Wednesday, March 28, 2012

Day 2 of the National Hurricane Exercise

The highlight of the day was the presentations of Bill Read, Director of the National Hurricane Center, and Craig Fugate, the FEMA Administrator. They both emphasized the same point, that the devastating inland flooding that occurred in the Northeast as a result of Hurricane Irene was forecast well in advance.

Bill Read showed a 5 day inundation forecast map for Irene that was close to what actually occurred. He raised the question: why was the inland flooding a surprise to the public and some emergency managers? He offered the additional point that the areas that ultimately experienced record flooding (northern New Jersey, upstate New York, Vermont) had received considerable rainfall in the previous 10 days and the ground was saturated. Thus, it should have been no surprise that the large quantities of tropical moisture that Irene dumped on these areas created destructive flooding.

Craig Fugate pushed forward the suggestion that the lessons of Katrina may have led people to concentrate on the storm surge threat from Irene to the exclusion of the inland flooding threat. Bill Read raised the possibility that the media focus on the beach, with constant footage of meteorologists before a backdrop of a foaming ocean, may have contributed to the diminishment of the inland flooding threat.

Bill Read also asked: Did the National Weather Service and the National Hurricane Center do a poor job of communicating the threat? 

In an admirable piece of self-criticism, Bill showed a slide that highlighted how the NHC consistently overestimated the strength of Irene. He admitted that after much study there were unable to determine the source of their error. The barometric pressure of the storm is normally highly correlated with the intensity of the wind. In the case of Irene, this correlation did not hold.

Tuesday, March 27, 2012

Day 1 at the National Hurricane Conference

The first day of the National Hurricane Conference was a serious of vivid and engaging sessions on the response to Hurricane Irene from our friends in the Northeast. The New York City (NYC) Office of Emergency Management as well as representatives from the states of NJ, CT and NY filled us in as they related their challenges in sheltering and making evacuation decisions.

As I told one of them, "Welcome to our life here on the Gulf Coast."

In 2005, after witnessing the horrific images from Hurricane Katrina, the NYC OEM began doing the difficult but necessary planning required to evacuate and shelter the 8 million people in the metro area. Some of the key players in this effort, the Logistics Chief for NYC OEM, the Emergency Management Director for the NYC Department of Education, and a representative from Menlo Worldwide Logistics, spoke about their multi-year effort to develop a plan and the days that they had to execute it.

NYC has a series of shelter hubs throughout the city. They tried to make the hub locations as close to walking distance as possible. As the people arrive at the hubs, they are transported by city buses to the shelters. The supplies for all these shelters must be loaded from central warehouses and transported by truck through the city to the shelter locations.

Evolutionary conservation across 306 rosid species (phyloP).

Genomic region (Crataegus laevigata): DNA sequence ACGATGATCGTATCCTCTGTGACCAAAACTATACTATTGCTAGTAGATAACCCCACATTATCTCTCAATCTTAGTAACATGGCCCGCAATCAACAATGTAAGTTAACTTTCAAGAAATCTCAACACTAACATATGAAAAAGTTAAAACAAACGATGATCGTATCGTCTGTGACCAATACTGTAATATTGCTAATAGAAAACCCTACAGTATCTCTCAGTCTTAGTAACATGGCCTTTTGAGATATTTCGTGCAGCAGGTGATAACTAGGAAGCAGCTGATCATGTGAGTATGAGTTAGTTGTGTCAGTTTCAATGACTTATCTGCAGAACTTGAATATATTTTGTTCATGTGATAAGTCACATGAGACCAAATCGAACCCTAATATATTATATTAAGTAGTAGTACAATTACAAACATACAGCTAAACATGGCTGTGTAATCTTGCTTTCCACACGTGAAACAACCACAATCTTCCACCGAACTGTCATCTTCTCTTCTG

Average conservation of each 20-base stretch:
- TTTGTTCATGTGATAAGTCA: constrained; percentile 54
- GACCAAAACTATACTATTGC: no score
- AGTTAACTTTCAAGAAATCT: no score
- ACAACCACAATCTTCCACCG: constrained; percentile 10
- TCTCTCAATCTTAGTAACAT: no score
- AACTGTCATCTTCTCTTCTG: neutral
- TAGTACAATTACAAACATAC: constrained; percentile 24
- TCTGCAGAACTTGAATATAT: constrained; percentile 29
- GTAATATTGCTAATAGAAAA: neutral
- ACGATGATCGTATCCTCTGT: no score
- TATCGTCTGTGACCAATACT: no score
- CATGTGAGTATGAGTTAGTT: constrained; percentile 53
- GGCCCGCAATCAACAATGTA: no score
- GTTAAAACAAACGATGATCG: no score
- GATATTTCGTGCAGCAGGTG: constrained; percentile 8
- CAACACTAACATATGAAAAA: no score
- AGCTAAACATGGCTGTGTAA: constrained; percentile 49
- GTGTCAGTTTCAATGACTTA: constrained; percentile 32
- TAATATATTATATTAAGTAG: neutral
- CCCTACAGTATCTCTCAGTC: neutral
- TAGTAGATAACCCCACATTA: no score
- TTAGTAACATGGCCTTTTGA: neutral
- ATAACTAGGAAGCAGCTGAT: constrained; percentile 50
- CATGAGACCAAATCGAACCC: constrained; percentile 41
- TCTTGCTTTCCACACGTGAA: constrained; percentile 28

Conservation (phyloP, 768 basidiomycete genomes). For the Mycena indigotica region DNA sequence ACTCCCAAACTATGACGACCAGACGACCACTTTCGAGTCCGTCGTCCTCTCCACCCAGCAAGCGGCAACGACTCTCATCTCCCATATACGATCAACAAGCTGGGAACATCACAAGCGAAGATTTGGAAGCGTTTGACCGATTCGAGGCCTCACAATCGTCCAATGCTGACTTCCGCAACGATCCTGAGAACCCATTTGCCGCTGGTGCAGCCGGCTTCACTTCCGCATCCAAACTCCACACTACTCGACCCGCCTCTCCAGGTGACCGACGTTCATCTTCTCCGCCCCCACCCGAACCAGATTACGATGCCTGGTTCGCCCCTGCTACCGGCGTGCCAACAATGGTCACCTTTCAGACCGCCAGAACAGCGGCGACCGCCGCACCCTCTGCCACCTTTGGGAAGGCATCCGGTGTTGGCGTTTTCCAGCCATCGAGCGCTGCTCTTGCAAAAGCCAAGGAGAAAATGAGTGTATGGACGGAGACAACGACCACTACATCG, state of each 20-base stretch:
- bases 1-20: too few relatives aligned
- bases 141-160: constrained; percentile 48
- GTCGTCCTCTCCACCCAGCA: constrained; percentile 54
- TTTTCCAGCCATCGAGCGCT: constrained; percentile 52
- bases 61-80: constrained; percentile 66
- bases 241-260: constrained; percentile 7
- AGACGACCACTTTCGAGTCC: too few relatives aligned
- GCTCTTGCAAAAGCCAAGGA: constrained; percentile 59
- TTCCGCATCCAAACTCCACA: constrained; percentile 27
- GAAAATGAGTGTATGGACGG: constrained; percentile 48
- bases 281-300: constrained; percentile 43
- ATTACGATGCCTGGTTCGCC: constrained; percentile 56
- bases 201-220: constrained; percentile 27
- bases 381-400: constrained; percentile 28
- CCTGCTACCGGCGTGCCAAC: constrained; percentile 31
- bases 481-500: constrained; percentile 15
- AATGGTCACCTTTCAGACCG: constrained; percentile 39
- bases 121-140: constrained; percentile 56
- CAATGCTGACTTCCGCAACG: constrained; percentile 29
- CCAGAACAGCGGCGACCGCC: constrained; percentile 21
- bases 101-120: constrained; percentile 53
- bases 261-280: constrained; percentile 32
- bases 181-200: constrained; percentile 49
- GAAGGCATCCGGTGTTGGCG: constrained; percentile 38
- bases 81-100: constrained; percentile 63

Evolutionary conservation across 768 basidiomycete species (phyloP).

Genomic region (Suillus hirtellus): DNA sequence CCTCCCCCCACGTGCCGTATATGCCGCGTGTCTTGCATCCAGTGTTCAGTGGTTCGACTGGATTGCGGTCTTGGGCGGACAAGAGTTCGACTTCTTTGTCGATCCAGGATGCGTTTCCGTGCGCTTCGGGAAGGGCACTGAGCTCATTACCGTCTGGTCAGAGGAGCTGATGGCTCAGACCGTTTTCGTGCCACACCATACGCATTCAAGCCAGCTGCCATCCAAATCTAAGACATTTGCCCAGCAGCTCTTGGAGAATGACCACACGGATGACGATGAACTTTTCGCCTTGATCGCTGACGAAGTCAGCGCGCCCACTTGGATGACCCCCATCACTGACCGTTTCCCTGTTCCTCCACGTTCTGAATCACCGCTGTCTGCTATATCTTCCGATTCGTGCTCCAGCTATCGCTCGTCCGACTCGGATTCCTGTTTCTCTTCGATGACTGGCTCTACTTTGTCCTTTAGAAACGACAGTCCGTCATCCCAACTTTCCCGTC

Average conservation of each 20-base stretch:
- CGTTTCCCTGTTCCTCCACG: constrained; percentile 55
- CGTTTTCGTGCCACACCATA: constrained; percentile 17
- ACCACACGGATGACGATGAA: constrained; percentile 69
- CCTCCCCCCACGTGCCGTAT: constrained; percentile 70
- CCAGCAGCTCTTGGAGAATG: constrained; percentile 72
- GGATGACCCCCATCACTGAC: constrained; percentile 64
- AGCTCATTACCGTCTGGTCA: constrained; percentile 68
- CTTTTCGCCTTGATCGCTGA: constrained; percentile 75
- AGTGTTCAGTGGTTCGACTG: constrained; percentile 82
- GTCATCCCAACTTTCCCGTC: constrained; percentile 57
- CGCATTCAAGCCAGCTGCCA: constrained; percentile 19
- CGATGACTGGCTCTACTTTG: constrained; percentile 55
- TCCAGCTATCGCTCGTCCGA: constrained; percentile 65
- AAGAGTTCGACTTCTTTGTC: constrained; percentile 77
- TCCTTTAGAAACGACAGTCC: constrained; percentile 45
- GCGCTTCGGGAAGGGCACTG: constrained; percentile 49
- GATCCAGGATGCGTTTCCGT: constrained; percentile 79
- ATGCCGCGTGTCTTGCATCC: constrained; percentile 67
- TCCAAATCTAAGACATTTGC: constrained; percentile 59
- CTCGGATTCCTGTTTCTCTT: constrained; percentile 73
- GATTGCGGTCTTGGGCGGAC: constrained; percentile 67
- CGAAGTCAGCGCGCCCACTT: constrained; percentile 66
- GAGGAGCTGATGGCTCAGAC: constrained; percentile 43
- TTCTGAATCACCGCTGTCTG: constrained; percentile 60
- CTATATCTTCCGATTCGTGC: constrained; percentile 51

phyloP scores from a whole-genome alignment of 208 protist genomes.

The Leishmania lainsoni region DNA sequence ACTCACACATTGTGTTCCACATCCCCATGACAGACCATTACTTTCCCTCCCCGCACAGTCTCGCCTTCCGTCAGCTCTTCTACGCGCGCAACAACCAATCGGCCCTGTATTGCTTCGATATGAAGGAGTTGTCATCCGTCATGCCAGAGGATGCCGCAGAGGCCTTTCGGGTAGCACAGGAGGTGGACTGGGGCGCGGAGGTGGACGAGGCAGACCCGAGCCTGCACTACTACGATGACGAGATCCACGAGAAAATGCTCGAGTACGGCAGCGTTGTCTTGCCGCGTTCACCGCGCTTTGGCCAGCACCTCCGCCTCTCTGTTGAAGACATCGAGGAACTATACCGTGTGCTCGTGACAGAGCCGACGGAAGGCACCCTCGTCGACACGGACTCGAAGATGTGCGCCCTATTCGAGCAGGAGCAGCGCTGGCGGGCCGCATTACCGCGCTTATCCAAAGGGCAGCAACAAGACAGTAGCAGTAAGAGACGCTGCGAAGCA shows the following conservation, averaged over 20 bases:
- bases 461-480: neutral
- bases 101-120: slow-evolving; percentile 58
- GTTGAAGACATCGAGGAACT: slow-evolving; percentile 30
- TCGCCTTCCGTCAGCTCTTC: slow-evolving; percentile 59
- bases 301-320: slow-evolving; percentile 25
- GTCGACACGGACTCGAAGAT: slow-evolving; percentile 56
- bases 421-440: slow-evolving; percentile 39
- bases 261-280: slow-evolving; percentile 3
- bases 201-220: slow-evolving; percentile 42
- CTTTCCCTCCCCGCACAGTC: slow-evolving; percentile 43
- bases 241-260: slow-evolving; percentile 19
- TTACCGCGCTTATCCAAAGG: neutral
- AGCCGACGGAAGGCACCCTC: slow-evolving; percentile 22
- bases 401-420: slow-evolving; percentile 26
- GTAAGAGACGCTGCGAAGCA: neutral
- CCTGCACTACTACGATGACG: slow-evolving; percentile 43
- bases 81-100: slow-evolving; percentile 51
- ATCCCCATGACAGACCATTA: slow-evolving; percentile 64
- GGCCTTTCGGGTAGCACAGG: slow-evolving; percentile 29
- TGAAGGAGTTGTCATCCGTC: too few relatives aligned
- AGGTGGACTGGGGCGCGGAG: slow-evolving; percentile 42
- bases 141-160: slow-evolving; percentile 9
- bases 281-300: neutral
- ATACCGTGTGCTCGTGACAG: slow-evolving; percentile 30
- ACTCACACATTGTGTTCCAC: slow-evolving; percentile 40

The shelters are located in schools. The average age of the school buildings is 70 years, so many are missing conveniences such as elevators, loading docks or even front doors wide enough to admit palletized loads of freight. Visualize, if you will, hauling a truckload of bottled water, by hand, a case at a time, up several flights of stairs. Multiply that by the cots, food and other supplies necessary to stock each shelter and you get an idea of the effort required.

They talked about how their timelines to deploy these resources didn't exactly match with the Mayor's timeline for declaring a disaster. Thanks to their excellent planning, the resources were deployed to the right places at the correct times. What they hadn't planned for was picking all these supplies up again. Demobilizing the resources proved to be the more daunting task, but they worked thought it.

The discussions about the gut wrenching task of making the local evacuation decision were particularly interesting. They talked about evacuating all the hospitals and nursing homes in the designated zone. What really had an impact on everyone, the public and emergency managers alike, was when the announcements came that the subways, buses and trains were going to shut down as the storm approached. This was always in the plan, but no one could believe that it would actually happen.

I told them all that they did a great job, but they were lucky that the storm was essentially a very realistic, full-scale functional exercise. When the next time comes, and it will, they will be a lot better prepared.

Thursday, March 22, 2012

Paris, France

Throughout my life I have struggled, either fitfully or concertedly, to improve my French. Achieving facility in a language is not a destination, but a process that requires continuous application. During the last 10 days in Senegal and France I was able to resuscitate my French (once again!) from the grave.

That is not to say that I was able to achieve the meagre levels that I obtained, with great effort, in the past.  Rather, I was pleased that I was able to execute the simplest tasks of a tourist verbally, and extract the essence of the meaning from innumerable placards adjacent to the countless paintings that I viewed in museums. I even scanned a few newspapers in Dakar and Paris.

Although Spanish is my second language and I am extremely proud that I am able to speak a second language, my secret dream has always been to be fluent in French.  I so much wanted to be able to answer the question: "Parlez vous frances?" with the word, "Oui."

But I cant. Ce la vie. 

But I have enjoyed tremendously the pleasure of sitting in the sidewalk cafes in Paris and listening to French being spoken around me.  The words "voila" and "d'accord" are wonderful words that convey so much of what it is to be French. The French language and culture and food and drink are pleasures that I have enjoyed and hope to continue to enjoy for the rest of my life.

Merci. Avoir. 

Wednesday, March 14, 2012

Dakar, Senegal